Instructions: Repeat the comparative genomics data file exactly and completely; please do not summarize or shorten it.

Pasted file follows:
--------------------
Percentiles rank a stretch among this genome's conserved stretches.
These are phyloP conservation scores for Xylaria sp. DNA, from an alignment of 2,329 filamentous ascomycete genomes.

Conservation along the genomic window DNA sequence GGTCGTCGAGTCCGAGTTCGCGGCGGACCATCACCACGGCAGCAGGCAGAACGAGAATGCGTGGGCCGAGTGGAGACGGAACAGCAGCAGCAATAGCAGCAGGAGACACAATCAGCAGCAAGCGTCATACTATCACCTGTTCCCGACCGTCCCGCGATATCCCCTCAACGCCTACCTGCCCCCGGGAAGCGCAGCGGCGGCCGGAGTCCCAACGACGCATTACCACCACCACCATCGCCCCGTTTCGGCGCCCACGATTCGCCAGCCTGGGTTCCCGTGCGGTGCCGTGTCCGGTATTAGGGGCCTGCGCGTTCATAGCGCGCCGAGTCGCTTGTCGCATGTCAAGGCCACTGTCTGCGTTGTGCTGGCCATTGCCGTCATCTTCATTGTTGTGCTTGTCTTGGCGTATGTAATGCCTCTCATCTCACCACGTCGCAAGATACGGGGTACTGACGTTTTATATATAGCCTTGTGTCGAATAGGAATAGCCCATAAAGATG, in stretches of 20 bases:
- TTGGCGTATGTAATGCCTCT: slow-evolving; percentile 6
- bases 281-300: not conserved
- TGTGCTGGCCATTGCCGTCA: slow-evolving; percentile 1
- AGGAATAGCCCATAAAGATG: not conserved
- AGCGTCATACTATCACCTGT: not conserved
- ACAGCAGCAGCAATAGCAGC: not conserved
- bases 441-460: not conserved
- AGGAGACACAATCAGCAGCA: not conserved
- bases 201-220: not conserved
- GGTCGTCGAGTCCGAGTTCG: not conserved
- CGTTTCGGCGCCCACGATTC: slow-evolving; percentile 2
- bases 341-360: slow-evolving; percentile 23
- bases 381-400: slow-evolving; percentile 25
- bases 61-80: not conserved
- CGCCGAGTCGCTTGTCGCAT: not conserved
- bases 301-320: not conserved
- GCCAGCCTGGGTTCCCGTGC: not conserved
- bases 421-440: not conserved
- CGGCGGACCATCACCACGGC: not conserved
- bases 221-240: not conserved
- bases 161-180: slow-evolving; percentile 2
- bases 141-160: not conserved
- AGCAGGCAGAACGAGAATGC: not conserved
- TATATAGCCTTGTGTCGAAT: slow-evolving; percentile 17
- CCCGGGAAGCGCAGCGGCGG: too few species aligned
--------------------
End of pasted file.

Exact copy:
Percentiles rank a stretch among this genome's conserved stretches.
These are phyloP conservation scores for Xylaria sp. DNA, from an alignment of 2,329 filamentous ascomycete genomes.

Conservation along the genomic window DNA sequence GGTCGTCGAGTCCGAGTTCGCGGCGGACCATCACCACGGCAGCAGGCAGAACGAGAATGCGTGGGCCGAGTGGAGACGGAACAGCAGCAGCAATAGCAGCAGGAGACACAATCAGCAGCAAGCGTCATACTATCACCTGTTCCCGACCGTCCCGCGATATCCCCTCAACGCCTACCTGCCCCCGGGAAGCGCAGCGGCGGCCGGAGTCCCAACGACGCATTACCACCACCACCATCGCCCCGTTTCGGCGCCCACGATTCGCCAGCCTGGGTTCCCGTGCGGTGCCGTGTCCGGTATTAGGGGCCTGCGCGTTCATAGCGCGCCGAGTCGCTTGTCGCATGTCAAGGCCACTGTCTGCGTTGTGCTGGCCATTGCCGTCATCTTCATTGTTGTGCTTGTCTTGGCGTATGTAATGCCTCTCATCTCACCACGTCGCAAGATACGGGGTACTGACGTTTTATATATAGCCTTGTGTCGAATAGGAATAGCCCATAAAGATG, in stretches of 20 bases:
- TTGGCGTATGTAATGCCTCT: slow-evolving; percentile 6
- bases 281-300: not conserved
- TGTGCTGGCCATTGCCGTCA: slow-evolving; percentile 1
- AGGAATAGCCCATAAAGATG: not conserved
- AGCGTCATACTATCACCTGT: not conserved
- ACAGCAGCAGCAATAGCAGC: not conserved
- bases 441-460: not conserved
- AGGAGACACAATCAGCAGCA: not conserved
- bases 201-220: not conserved
- GGTCGTCGAGTCCGAGTTCG: not conserved
- CGTTTCGGCGCCCACGATTC: slow-evolving; percentile 2
- bases 341-360: slow-evolving; percentile 23
- bases 381-400: slow-evolving; percentile 25
- bases 61-80: not conserved
- CGCCGAGTCGCTTGTCGCAT: not conserved
- bases 301-320: not conserved
- GCCAGCCTGGGTTCCCGTGC: not conserved
- bases 421-440: not conserved
- CGGCGGACCATCACCACGGC: not conserved
- bases 221-240: not conserved
- bases 161-180: slow-evolving; percentile 2
- bases 141-160: not conserved
- AGCAGGCAGAACGAGAATGC: not conserved
- TATATAGCCTTGTGTCGAAT: slow-evolving; percentile 17
- CCCGGGAAGCGCAGCGGCGG: too few species aligned